With the passing of the evil IP Bill in the UK, security has to be focused on more closely – so I will try to do some more security related posts in the coming weeks…
By encrypting the data between my FreeBSD hosts, nobody can eavesdrop my communication (at least not without my knowledge!). This article will show how to encrypt all IP data between two static IPs that are FreeBSD hosts.
For the sake of this article, I will assume it is between two FreeBSD 11 hosts as these already have the necessary kernel options set. (Pre-11 FreeBSD requires a custom kernel with the various IPSEC additions being added first)
- Host 1 has an IPv4 IP of 192.0.2.1 and an IPv6 IP of 2001:db8::1.
- Host 2 has an IPv4 IP of 192.0.2.2 and an IPv6 IP of 2001:db8::2.
- We will use AES-CTR encryption (in the hopes that our CPU has accellerated instructions for it via the aesni kernel module) which requires a 288-bit key to be passed to it. (this comprises of 256 bits of key, and 32 bytes of nonce)
On both hosts, ensure that the aesni module is loaded by adding to /boot/loader.conf:
You can also load it without rebooting using:
Next, we can construct our rules. Create the file /etc/ipsec.conf with these contents:
# flush out existing keys
# configure encryption between 192.0.2.1 and 192.0.2.2 in both directions
add 192.0.2.1 192.0.2.2 esp 0x6abe98ab
-E aes-ctr 0x0d3ccb8132cbc81e625f7381d60492a27841eac320b6e01296a4c99dd9b4be0968fbb70e ;
add 192.0.2.2 192.0.2.1 esp 0x3075a69c
-E aes-ctr 0xf6f780906d22eb00163c99ce12d99c2e246a45ff59bea5799486d5a3492a5d093a582e06 ;
# configure encryption between 2001:db8::1 and 2001:db8::2 in both directions
add 2001:db8::1 2001:db8::2 esp 0x10f71984
-E aes-ctr 0x9b0a45098f9c28e3e1150c9cd169af5d304b89ab1be30cefcb6b1adc593955a551f441b2 ;
add 2001:db8::2 2001:db8::1 esp 0x6c11688d
-E aes-ctr 0xd55f97a9e946121fc792725272d9e27c2bd5db4606fa7d734ee2a4344d55f3249cd65fcb ;
# force encryption between 192.0.2.1 and 192.0.2.2 in both directions
spdadd 192.0.2.1 192.0.2.2 any -P in ipsec esp/transport//require ;
spdadd 192.0.2.2 192.0.2.1 any -P out ipsec esp/transport//require ;
# force encryption between 2001:db8::1 and 2001:db8::2 in both directions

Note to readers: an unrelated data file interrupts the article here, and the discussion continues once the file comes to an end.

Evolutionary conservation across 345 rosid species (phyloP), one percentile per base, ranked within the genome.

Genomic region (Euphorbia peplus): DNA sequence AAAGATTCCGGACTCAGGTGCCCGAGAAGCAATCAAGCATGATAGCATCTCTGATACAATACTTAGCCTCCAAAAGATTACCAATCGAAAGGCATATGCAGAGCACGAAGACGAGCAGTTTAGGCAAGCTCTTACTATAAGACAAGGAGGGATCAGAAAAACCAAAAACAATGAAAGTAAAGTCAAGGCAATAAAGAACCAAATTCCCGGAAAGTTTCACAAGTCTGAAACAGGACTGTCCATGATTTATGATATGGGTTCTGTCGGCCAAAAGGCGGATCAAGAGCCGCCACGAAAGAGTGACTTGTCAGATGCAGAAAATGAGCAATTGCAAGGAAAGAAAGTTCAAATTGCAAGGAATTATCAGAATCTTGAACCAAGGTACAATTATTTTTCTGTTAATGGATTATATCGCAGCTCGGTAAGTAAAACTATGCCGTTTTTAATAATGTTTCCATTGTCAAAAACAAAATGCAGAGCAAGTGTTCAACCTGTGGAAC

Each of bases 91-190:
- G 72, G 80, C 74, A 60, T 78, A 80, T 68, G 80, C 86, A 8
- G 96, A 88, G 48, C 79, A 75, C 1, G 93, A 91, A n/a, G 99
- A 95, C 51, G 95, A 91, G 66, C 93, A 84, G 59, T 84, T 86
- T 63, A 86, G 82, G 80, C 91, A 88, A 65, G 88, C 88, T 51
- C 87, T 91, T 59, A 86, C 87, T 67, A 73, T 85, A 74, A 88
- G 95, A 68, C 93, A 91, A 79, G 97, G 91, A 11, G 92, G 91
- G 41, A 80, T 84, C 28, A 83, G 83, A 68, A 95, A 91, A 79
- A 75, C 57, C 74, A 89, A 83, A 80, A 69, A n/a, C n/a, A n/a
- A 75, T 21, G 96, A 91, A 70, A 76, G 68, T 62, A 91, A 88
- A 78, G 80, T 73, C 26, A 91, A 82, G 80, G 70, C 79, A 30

spdadd 2001:db8::1 2001:db8::2 any -P in ipsec esp/transport//require ;
spdadd 2001:db8::2 2001:db8::1 any -P out ipsec esp/transport//require ;
On Host 2 you need to swap the words “in” and “out” in the spdadd lines (just those words, not the lines themselves!)
In the above example you would set your own SPI id (the number after the word “esp”) – this is a 32-bit integer that can be listed in decimal or hex format and should be higher than 100.
You would also set your own AES keys. You just need 36 bytes of random key data in hex format. The above keys were generated at random.
You can also see that we are using different keys for each direction. This isn’t required, and you can use the same key for both directions if you wish.
In the configuration file, the ‘add’ lines configure which encryption parameters will be used for communication – but does not actually activate them. The ‘spdadd’ lines force encryption between the two IPs. Notice that you don’t tell it which keys to use, they are acquired from the ‘add’ lines above them.
Now all you need to do is configure your system to apply the ipsec rules on boot. Add the following lines to the end of your /etc/rc.conf file:
You can activate them immediately with:
service ipsec start
You should be very careful with this especially the first time as you may lock yourself out of your machine(s) ! Always ensure you have a way back in just in case – e.g. console access.
Should you be locked out, and manage to log back in via alternative means you can flush all your ipsec rules with the following command:
service ipsec stop
Remember to do this on both ends! Also remember that this will remove ALL ipsec rules.
This method sadly can’t be used for entire subnets (other than adding rules for each IP!) so is not always the preferred method… but it’s great for quick single IP endpoints.
I have been perusing your site, and found LOTS of very useful information, especially about TOR-nodes, etc.
I am preparing to restore all of my sites that have been down a while, due to some hacking that went on – AND the crap service of HostGator! – For your own sanity and others, STAY AWAY FROM HOSTGATOR – and any other service owned by ‘Endurance’ International Group (E.I.G. – Hah ! ! !).
After examining what miniscule amount of logs I actually had access to, it seemed that my website was one of many that suffered a beating from (D)DoS-es and the poor server-maintenance by HostGator “techs”. – I also started to recognize some of the U.A-strings and IP Addresses – as being VERY similar to some of what was to be found within the infamous “TORSHAMMER” Python script!
I have been very busy (for MONTHS, that is) compiling what knowledge and information I could find to build a better “firewall” for all of my websites. I have scoured many different sources of security-related info, and eventually started developing and testing out ideas on my “XAMPP-Box” (running good ‘ol Linux!) I am beginning to see how beautiful a language PHP is, once I learned the “ins-and-outs” of it.
I have also taken an interest in proxies, lately, because I DO believe in the right of privacy while on-line. I just want to make sure that they are humans, NOT bots, who are visiting my websites!
I very much appreciate the great service you GIVE to the world of computing (and apparently, Amateur Radio too!) – I am also a BIG radio fan, and was a radio operator for my nation’s army for eight years. – Nothing like building and operating your own, though.
I have a few PHP projects I will probably be releasing to the public as open source very soon. I hope my little bit of help in contributing some of my talents will benefit the People, and the People’s Internet!
Thank you for such great and useful resources!!!